Many commercial bonsai sold at nurseries are labelled as "indoor bonsai". Whilst some more tropical species find our climate too cold and so need to be kept indoors, the vast majority of bonsai will not thrive in the house. Central heating makes it too warm, the air is too dry and there is not enough light. But also beware of placing bonsai on a bright windowsill; the glass can amplify the heating effects of the sun and at night the temperature next to windows falls dramatically.
Outdoors your bonsai will have a constant supply of sunlight, fresh air and rainwater (this is the UK after all). You will need to monitor the bonsai to ensure that, if they are in prolonged sun exposure during the hotter months, the soil does not dry out or the leaves become scorched. Keeping them in a semi-shaded area will help with this.
You also need to ensure that they are adequately watered, even if it has rained, as the canopy may have prevented any water from reaching the pot. Most trees need to be kept moist at all times and will not tolerate becoming completely dried out. However, more bonsai are lost through over-watering than drought so you also need to avoid allowing the soil to become waterlogged. The only thing you cannot control is the air supply and the temperature.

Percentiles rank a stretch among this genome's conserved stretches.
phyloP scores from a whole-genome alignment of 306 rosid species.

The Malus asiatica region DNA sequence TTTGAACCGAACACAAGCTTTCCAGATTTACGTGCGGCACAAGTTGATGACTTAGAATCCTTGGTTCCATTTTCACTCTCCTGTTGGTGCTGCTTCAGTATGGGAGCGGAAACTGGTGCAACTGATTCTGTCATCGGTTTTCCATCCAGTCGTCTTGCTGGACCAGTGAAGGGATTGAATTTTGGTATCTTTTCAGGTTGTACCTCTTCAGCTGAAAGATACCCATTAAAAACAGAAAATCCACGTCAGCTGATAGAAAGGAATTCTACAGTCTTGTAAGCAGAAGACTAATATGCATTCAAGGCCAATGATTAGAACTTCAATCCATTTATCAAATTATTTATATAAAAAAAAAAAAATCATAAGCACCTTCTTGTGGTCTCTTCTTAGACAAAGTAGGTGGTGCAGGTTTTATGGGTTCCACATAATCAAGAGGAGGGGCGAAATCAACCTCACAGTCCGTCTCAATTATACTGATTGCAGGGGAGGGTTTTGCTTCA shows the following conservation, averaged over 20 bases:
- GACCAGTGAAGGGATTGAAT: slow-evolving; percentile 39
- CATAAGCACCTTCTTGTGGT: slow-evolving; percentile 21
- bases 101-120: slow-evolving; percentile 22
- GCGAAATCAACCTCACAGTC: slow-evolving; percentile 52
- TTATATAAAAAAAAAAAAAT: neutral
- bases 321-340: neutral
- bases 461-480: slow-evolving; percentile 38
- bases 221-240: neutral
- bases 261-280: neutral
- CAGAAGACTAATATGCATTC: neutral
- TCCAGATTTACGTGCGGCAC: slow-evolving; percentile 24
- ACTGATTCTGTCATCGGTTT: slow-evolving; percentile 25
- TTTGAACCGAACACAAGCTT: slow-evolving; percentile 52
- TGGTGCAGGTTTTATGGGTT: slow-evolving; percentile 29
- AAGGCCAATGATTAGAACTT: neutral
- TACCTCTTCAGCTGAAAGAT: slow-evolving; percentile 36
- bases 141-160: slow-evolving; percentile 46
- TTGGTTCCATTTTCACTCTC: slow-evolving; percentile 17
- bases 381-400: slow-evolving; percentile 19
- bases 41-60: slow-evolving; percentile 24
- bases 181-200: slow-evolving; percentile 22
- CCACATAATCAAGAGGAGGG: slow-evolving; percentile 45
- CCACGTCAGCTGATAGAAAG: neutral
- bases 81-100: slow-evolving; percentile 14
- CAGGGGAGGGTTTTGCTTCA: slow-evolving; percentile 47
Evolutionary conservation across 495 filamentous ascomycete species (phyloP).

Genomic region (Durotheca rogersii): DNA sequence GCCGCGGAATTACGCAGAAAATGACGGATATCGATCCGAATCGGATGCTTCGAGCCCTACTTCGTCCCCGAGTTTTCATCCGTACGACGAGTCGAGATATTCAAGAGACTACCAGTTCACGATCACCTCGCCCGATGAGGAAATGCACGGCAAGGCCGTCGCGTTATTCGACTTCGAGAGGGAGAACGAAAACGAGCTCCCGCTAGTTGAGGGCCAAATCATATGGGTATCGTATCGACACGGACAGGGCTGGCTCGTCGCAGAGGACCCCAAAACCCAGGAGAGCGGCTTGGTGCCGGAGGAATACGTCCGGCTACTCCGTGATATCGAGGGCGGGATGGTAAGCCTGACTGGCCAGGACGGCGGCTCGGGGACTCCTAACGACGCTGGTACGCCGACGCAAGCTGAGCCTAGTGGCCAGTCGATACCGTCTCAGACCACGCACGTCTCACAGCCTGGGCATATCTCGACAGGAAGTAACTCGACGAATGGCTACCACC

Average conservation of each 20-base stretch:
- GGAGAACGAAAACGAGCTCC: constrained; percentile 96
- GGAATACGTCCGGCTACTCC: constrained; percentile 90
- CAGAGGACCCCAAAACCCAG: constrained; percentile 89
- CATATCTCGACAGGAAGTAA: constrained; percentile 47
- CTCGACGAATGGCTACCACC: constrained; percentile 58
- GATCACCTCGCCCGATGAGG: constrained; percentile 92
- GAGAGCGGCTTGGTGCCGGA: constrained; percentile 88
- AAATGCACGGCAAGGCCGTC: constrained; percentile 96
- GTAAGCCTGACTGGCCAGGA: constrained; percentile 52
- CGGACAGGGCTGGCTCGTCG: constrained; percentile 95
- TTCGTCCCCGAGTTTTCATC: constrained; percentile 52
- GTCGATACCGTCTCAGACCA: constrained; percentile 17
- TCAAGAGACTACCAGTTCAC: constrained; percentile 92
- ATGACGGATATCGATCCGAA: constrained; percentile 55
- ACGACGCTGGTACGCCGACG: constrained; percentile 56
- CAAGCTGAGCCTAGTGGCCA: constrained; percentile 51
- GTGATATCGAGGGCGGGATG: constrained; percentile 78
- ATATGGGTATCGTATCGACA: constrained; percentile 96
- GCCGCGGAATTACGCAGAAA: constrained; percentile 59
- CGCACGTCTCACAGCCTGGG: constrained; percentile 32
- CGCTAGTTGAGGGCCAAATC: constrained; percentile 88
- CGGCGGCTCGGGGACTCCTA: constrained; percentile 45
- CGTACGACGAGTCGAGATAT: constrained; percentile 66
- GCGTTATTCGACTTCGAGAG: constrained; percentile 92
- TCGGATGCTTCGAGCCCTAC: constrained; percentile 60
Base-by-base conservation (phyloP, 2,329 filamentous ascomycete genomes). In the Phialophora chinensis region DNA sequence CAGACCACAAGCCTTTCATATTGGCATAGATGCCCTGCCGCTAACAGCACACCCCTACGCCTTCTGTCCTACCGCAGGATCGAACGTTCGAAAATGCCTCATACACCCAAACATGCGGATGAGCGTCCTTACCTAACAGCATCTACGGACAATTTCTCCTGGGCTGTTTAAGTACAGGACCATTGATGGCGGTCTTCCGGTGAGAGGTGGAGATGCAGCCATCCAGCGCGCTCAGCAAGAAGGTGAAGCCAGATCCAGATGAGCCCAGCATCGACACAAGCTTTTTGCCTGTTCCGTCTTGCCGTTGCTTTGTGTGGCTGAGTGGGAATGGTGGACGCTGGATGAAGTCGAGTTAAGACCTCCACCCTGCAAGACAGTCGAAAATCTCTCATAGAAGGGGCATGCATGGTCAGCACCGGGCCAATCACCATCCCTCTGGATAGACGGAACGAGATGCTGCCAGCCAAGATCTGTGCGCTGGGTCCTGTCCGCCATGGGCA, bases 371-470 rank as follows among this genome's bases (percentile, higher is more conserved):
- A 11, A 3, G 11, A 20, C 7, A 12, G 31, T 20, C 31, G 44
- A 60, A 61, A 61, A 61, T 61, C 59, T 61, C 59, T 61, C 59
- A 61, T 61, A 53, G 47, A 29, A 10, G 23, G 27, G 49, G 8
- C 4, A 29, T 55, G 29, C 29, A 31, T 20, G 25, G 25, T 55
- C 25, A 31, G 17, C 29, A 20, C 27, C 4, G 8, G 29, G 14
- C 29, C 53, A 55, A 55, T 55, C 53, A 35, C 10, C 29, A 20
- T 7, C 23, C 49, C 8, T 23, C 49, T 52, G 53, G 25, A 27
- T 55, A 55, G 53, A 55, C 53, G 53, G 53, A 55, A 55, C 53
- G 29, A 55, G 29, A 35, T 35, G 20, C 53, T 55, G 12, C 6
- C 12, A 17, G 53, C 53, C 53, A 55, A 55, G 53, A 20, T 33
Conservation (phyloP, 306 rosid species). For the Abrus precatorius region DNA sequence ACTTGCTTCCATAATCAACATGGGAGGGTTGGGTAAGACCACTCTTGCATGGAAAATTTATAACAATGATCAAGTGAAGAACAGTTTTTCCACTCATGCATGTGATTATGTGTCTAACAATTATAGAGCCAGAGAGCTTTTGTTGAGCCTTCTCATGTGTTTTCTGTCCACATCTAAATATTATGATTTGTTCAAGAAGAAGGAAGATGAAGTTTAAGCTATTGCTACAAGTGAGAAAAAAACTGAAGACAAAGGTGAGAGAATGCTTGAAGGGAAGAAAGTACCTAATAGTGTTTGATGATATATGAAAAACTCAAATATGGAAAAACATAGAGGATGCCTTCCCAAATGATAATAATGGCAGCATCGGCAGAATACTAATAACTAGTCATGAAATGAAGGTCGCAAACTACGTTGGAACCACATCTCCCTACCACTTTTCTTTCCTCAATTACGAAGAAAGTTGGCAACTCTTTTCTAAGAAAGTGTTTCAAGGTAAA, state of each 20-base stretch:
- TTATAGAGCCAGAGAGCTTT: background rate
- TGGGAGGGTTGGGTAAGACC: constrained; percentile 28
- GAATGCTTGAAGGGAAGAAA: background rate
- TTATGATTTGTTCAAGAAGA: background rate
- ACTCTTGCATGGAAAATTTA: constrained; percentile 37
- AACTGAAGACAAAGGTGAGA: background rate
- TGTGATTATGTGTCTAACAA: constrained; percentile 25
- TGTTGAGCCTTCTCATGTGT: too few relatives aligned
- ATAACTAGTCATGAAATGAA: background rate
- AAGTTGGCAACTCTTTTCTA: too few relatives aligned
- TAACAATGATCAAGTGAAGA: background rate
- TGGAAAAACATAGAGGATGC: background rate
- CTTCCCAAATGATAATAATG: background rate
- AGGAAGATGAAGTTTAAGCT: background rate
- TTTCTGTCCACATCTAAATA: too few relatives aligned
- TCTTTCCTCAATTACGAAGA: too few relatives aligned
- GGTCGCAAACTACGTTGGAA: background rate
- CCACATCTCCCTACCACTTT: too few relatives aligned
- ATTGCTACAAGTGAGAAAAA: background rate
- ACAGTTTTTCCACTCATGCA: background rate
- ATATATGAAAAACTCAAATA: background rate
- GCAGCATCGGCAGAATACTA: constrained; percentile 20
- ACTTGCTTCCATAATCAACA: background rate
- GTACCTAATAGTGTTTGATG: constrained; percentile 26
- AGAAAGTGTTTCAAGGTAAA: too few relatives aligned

If temperatures fall below minus 3ºC, bonsai trees will need some protection. They can be put in a conservatory, greenhouse or garage for shelter. The important thing is to protect them from extreme temperature changes and winds, but to allow them a winter dormancy period.
The last requirement of a bonsai is nutrients. As their root system is confined to a pot, they cannot grow out in search of nutrients and so rely on you to provide them. The three main nutrients are nitrogen (N), phosphorus (P) and potassium (K), often marked as NPK on fertiliser packs.
- Nitrogen is needed to promote vigorous growth and to produce strong stems and healthy leaves.
- Phosphate is essential for strong, healthy roots and for prolific fruit production.
- Potassium is important for flower production and disease resistance.
A plant will eventually die from a lack of one of these nutrients. They also need a number of trace elements, such as magnesium or zinc, in order to flourish.
Beware of soil or fertilisers that are sold as "for bonsai". These are often no different from other varieties that are available, but will cost a lot more. For more information go to basic equipment.